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Armenian Ombudsman Slams Kiosk Closures


Karen Andreasian (file photo)

Karen Andreasian (file photo)

YEREVAN -- Armenia's human rights ombudsman has condemned as illegal the controversial closure of kiosks in Yerevan ordered by the mayor, RFE/RL's Armenian Service reports.

In a written statement, Karen Andreasian on August 16 accused city officials and riot police of committing "blatant violations of human rights" during the forcible dismantling last week of several such small shops located on a street in the city's northern Arabkir district.

The police used force to overcome resistance from the kiosk's angry owners on August 10. The resulting public uproar led Prime Minister Tigran Sarkisian to demand explanations from Mayor Karen Karapetian at a meeting of his cabinet held the next day.

Karapetian said the city authorities were only dismantling those businesses that lack valid government licenses or were located on "central streets" and "interfere with the normal work of the city."

Andreasian insisted that many of the kiosk retailers who have received closure notices from the mayor's office legally own their commercial space. Attempts to strip them of their property are a serious violation of the constitution and state laws, he said.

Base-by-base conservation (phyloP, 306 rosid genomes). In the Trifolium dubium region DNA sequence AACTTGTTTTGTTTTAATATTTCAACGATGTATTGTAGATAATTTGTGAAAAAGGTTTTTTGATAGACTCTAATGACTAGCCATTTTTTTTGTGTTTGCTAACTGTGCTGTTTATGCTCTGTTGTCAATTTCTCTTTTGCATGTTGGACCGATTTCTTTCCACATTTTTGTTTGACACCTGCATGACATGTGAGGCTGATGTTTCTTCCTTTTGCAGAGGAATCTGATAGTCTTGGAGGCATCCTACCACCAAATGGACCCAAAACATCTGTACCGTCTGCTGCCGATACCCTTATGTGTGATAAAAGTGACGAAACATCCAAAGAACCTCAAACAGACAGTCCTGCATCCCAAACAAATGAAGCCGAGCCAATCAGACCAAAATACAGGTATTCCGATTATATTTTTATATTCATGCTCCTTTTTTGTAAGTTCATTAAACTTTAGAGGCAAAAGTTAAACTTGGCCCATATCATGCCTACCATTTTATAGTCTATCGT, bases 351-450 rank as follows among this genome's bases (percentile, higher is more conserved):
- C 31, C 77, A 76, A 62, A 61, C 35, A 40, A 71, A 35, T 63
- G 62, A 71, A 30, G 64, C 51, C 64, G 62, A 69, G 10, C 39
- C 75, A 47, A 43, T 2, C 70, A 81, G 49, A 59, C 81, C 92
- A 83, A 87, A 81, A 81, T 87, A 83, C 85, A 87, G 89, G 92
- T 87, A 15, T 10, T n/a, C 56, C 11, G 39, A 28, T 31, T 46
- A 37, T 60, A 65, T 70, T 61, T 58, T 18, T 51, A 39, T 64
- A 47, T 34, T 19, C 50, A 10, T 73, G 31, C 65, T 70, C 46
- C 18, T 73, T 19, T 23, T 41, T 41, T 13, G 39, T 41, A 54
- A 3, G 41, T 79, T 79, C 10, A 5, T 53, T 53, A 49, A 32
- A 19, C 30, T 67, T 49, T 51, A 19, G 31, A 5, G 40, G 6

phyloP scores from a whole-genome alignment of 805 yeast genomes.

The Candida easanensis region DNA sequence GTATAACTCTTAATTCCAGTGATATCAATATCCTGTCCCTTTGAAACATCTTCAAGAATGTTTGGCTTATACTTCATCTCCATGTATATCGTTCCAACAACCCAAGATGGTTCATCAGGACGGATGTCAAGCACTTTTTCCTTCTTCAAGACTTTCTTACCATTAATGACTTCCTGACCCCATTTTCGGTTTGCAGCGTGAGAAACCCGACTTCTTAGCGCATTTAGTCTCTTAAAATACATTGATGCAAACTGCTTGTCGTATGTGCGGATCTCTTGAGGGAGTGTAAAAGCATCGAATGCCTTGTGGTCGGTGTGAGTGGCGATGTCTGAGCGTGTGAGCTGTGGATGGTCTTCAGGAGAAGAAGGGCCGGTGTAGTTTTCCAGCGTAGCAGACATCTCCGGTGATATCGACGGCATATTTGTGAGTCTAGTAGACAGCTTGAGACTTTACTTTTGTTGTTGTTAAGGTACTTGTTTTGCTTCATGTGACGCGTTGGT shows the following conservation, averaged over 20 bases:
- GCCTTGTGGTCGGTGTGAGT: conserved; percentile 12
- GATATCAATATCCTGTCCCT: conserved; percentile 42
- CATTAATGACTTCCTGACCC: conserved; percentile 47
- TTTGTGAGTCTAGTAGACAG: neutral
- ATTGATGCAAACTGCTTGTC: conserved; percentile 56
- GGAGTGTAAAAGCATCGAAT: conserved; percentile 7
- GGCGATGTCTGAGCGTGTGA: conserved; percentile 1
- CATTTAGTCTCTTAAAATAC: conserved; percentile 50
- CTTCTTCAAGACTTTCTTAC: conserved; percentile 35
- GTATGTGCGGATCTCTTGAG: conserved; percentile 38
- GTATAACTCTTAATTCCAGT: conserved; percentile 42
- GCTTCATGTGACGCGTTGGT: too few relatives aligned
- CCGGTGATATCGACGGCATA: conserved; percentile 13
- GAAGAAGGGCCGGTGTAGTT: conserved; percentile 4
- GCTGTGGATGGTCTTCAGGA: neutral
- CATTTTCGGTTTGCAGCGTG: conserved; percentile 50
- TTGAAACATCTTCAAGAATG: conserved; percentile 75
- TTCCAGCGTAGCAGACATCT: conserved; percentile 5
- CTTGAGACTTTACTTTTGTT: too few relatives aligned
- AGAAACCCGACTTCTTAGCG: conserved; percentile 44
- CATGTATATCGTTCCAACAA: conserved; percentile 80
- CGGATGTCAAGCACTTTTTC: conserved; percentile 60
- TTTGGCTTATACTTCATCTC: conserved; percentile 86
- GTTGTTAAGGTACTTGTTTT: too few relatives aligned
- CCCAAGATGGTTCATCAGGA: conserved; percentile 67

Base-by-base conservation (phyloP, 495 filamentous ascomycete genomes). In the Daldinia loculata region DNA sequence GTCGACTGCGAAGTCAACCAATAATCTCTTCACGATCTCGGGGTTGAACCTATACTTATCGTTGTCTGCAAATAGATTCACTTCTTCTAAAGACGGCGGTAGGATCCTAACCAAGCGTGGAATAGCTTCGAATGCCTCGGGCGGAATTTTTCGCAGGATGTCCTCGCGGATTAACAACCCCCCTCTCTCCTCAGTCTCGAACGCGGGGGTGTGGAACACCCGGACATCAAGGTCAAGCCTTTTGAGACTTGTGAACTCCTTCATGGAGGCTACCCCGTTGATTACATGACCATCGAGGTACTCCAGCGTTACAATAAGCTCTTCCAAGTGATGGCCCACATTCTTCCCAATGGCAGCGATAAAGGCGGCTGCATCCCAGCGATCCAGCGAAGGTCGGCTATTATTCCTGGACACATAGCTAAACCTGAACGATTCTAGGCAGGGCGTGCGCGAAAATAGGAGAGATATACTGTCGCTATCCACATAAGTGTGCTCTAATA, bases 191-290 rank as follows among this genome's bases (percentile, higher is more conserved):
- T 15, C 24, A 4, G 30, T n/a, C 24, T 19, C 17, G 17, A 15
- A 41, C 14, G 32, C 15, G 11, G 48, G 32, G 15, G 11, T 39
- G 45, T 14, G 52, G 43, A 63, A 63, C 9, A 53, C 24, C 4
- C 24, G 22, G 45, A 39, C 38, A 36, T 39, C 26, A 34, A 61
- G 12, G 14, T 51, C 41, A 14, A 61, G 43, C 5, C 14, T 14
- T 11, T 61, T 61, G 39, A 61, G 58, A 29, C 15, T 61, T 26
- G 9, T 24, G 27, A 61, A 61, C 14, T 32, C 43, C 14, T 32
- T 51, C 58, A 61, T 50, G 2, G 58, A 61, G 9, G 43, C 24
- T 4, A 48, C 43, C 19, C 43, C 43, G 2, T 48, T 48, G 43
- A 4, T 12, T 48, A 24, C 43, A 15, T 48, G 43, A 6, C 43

Andreasian added that "furthermore, facts at our disposal show that during those inadequate actions police officers used violence against women present at the scene."

City workers dismantle a kiosk in Yerevan on August 10.
Andreasian told RFE/RL the municipal administration must stop demolishing legal kiosks. "All dismantled kiosks that operated legally must be restored or their owners must receive adequate compensation," he said.

The ombudsman also called for government assistance to kiosk owners that lack official documents certifying the legality of their business.

Karapetian's office could not be reached for comment.

The police, for their part, said they were looking into the matter. A spokesman told RFE/RL that police chief Alik Sarkisian had ordered his subordinates to "clarify the mentioned circumstances."

Also raising questions about the legality of the kiosk closures is the fact that Karapetian issued his controversial order earlier this year orally. Some lawyers say this constitutes a serious violation of property rights guaranteed by law.

Both Karapetian and Sarkisian said last week that the several thousand kiosks operating in Yerevan would not be shut down en masse. "There will be individual approaches and kiosks will be dismantled only in case of extreme necessity, if they don't create problems for the municipal infrastructure," Sarkisian said.

Nevertheless, several dozen small shopkeepers gathered outside President Serzh Sarkisian's office on August 16 to condemn the mayor's actions and appeal for the president's intervention.

Some of the protesters were received by Hovannes Hovsepian, chief of the presidential Oversight Service. One of them told RFE/RL that Hovsepian defended the kiosk closures.

"He said that he personally agreed with the mayor, that the city must be tidied up and look nice, that the kiosks hamper that," said the woman, who did not want to be identified.

"To our question about how the kiosks owners are to live now...he replied that the city's appearance is more important," she said.

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